No Ordinary Love

Shakespeare by way of Gounod makes for a decadent, action-packed, and transcendent Roméo et Juliette, says Bartlett Sher. During the 2016–17 season, the Tony Award–winning director unveiled a new production of this sumptuous French opera. By Tom Samiljan

No playwright has had his works retold as many times and in as many different formats as Shakespeare. The bard’s best-known plays are such intense, classic, and sturdy tales that they lend themselves uncannily well to other interpretations. “There are many ways to have iterations of Shakespeare—in film, in musicals, in opera,” says director Bartlett Sher, whose acclaimed production of Gounod’s 1867 opera Roméo et Juliette premiered at the Met on New Year’s Eve 2016, after successful runs in Salzburg, Milan, and Chicago. “Opera’s one of the best. It’s a very good, expressive medium for Shakespeare, especially for certain plays, like Othello and Romeo and Juliet, which are just so heightened. You can really go for the scale of the playwright’s expression in the music.”

It also helps that Romeo and Juliet is often the first Shakespeare play students read in school, and even those who haven’t read it inevitably know the star-crossed-lovers plot and a few of the most famous lines. This makes it easy for everyone from choreographers and film directors to composers and singers to focus on their respective art—the music, the acting, among others—rather than worry too much about making sure the plot is getting across. But that’s also what makes it challenging.

“It’s a very concrete plot,” says Sher, “so it doesn’t open up in the way Wagner, or even Faust, does to these sorts of radical deconstructionist interpretations.” Sher’s production, conducted at the Met by Maestro Gianandrea Noseda, remains very much set in a recognizable reality, Verona in the 18th century, but with a slightly surreal and madcap twist that becomes apparent in one of the opera’s earliest scenes, the ball at the Capulets.


Besides covering their faces with all manner of Venetian carnival-style masks, the party guests are decked out in lavish gowns with ultra-angular panniers, over-the-top fascinators and other headgear, exaggerated hairdos in striking colors, ultra-frilly collars and shirt fronts, and all of this in loud and kooky hues like bright red and purple. If you think this sounds like a Fellini-esque take on the 18th century, you’d be right. Sher and costume designer Catherine Zuber were highly influenced by the Italian director’s opulent and surreal 1976 film, Fellini’s Casanova, which featured costumes by Danilo Donati (who won the Best Costumes Oscar that year, and, interestingly, also created the costumes for Met mainstay Franco Zeffirelli’s 1969 film version of Romeo and Juliet). “I wanted the party in the beginning to feel more decadent and a little bit more layered, so the clothing is pretty extreme in terms of richness and wealth,” Sher says. “Also, the 18th century is a bit friendlier when it comes to period stuff than the 16th century, in terms of how the clothes can look.”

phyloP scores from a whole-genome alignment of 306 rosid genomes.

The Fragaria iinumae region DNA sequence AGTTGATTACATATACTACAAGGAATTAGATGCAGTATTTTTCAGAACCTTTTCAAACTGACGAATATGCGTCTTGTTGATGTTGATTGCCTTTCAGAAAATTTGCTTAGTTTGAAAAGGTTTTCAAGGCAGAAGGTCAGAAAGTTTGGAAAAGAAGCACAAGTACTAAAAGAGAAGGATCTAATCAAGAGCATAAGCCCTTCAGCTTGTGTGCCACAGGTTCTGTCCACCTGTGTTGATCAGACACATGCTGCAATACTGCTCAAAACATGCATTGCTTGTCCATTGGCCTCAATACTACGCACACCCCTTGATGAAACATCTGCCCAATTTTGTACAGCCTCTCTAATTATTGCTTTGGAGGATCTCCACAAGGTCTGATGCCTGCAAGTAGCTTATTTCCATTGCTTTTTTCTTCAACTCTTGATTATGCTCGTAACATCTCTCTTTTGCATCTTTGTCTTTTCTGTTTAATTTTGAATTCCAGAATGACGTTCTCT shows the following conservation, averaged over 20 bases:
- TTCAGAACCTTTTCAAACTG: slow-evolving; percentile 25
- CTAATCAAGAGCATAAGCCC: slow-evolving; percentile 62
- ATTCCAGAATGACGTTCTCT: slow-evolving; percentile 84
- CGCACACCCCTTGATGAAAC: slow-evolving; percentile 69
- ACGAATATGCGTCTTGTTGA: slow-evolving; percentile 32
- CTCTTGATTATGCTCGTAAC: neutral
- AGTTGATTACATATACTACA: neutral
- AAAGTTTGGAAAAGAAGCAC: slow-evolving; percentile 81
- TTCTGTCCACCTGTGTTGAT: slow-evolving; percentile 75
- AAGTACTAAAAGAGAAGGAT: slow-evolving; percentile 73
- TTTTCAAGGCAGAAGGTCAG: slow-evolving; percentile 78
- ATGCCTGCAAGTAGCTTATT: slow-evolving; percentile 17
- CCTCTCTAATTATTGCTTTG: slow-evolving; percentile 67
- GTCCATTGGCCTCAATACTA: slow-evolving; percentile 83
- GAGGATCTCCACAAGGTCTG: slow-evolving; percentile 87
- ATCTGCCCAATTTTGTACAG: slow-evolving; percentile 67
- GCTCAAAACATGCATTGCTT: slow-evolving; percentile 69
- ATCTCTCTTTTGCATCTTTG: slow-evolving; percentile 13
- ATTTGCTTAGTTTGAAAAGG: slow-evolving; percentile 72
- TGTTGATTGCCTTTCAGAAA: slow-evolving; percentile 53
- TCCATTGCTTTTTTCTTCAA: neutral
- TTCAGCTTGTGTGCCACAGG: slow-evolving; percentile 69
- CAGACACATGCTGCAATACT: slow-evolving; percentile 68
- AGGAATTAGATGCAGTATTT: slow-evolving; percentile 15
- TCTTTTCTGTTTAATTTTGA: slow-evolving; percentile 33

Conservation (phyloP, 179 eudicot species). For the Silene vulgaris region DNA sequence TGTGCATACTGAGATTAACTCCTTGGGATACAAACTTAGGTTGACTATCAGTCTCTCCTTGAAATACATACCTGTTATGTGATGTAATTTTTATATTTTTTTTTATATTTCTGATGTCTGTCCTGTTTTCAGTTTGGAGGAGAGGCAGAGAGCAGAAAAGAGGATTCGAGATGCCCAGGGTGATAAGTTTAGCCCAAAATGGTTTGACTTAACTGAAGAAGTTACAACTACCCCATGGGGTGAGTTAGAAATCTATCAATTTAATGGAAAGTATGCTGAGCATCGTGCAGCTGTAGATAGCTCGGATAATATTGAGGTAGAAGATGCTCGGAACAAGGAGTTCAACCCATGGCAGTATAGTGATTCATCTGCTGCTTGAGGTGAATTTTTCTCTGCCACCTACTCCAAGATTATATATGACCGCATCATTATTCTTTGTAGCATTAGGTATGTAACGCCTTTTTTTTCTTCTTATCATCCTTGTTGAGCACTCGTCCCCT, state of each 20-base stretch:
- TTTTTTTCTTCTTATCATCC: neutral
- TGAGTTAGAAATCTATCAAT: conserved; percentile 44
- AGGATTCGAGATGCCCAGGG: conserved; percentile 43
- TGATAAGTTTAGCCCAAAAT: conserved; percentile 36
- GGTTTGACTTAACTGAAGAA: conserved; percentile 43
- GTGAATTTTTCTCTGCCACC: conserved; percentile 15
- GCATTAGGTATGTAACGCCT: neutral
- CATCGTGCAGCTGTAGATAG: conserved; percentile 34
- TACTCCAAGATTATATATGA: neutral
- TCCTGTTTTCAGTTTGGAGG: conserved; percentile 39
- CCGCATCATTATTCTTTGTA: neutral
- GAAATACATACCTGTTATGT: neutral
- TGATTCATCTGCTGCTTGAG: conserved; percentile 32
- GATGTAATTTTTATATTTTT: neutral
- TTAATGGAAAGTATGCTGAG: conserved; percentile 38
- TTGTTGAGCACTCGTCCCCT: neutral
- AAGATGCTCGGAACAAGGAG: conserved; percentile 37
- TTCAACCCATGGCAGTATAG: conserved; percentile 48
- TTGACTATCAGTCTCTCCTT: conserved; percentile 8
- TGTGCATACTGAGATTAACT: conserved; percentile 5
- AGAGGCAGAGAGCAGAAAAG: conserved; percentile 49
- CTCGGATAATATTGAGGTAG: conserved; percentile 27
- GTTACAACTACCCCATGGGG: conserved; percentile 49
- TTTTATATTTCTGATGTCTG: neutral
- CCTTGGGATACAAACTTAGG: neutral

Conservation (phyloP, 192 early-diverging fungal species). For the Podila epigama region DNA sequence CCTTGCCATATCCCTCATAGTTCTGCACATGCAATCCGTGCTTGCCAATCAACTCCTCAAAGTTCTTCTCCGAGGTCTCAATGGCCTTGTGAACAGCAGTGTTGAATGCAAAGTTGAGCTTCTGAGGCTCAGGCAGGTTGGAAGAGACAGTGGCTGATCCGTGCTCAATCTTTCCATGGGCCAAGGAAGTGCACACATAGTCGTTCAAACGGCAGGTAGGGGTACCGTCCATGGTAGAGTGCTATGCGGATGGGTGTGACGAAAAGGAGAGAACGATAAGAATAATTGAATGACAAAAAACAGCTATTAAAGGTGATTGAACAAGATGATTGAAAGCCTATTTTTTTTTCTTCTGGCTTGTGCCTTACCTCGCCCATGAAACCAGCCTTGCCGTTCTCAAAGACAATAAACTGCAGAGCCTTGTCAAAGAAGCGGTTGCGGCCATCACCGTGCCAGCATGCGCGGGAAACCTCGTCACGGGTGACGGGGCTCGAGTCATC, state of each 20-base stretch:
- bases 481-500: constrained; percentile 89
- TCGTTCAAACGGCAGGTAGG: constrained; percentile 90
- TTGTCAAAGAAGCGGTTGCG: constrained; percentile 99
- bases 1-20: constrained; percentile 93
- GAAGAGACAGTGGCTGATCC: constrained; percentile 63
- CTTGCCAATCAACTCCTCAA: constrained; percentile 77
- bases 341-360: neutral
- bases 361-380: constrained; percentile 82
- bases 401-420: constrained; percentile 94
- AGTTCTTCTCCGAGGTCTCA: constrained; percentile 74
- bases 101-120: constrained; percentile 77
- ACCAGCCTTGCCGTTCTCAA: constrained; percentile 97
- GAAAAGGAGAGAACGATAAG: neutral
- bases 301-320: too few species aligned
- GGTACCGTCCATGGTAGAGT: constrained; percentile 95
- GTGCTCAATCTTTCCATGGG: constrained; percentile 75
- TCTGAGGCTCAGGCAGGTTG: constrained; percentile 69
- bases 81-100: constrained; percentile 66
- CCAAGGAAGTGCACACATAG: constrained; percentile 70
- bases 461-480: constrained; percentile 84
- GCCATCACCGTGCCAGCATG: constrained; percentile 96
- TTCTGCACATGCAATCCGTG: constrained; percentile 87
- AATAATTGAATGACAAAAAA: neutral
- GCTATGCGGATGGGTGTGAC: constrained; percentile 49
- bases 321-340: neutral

The extravagant costumes helped inform the fight sequences, too. Broadway, TV, and film fight director B.H. Barry, no stranger to Romeo and Juliet, having created duels for various versions of the story dozens of times, has said that the costumes reminded him of pirates. This in turn made him think of another cinematic legend, Errol Flynn, whose swashbuckling movies and style were ultimately an influence for this production’s duels. The battle with Mercutio, Roméo, and Tybalt, for example, features lots of simultaneous movement all around the set, by both the fighters as well as the crowds, which makes for an engaging and cinematic scene overall.


Despite the 18th-century action and costuming in the production, Sher has nevertheless brought some of Shakespeare’s 16th century into the mix with the set design and overall mood, which is inspired by Patrice Chéreau’s 1994 film Queen Margot. Set in a similarly violent world with tensions between two warring groups—Catholics and Huguenots in the court of French King Charles IX—and a contrastingly sensual and private love story in between all the gore and fighting, Chéreau’s film is full of narrow alleys and cramped spaces with very tall walls and buildings, along with a generally dark lighting and austere ambiance. “The biggest influence is Chéreau and his sense of height and design and imposing social structure around the piece,” Sher explains. “Our set is a single space, but it’s a composite of ancient, Italian, and grim.”

In his play, Shakespeare explored the idea of individual love, free from the shackles of arranged marriages, but Gounod was much more about the power of music and the voice in opera to express love in more than just a romantic and passionate way. “Gounod is much more interested in the idea of love’s transcendent qualities and how you can lift into it through the music,” says Sher. “So he’s very influenced by Wagner, and you hear and feel all this spirituality and longing in the music. And in these exceptional duets, he’s really trying to reach God somehow.” Gounod was serious in this endeavor, because Roméo et Juliette features no fewer than four stunningly gorgeous duets for the lovers—including an extended death scene for the title pair.

“In the end, when they’re in the tomb together,” says Sher of the “extra” scene the opera’s librettists Jules Barbier and Michel Carré added (because what opera is complete without a final duet between the doomed lovers?), “when they see and talk to each other, it is unbelievably soaring and extraordinary, and so full of longing and possibility and mistakes that are made. It’s deliciously tragic.”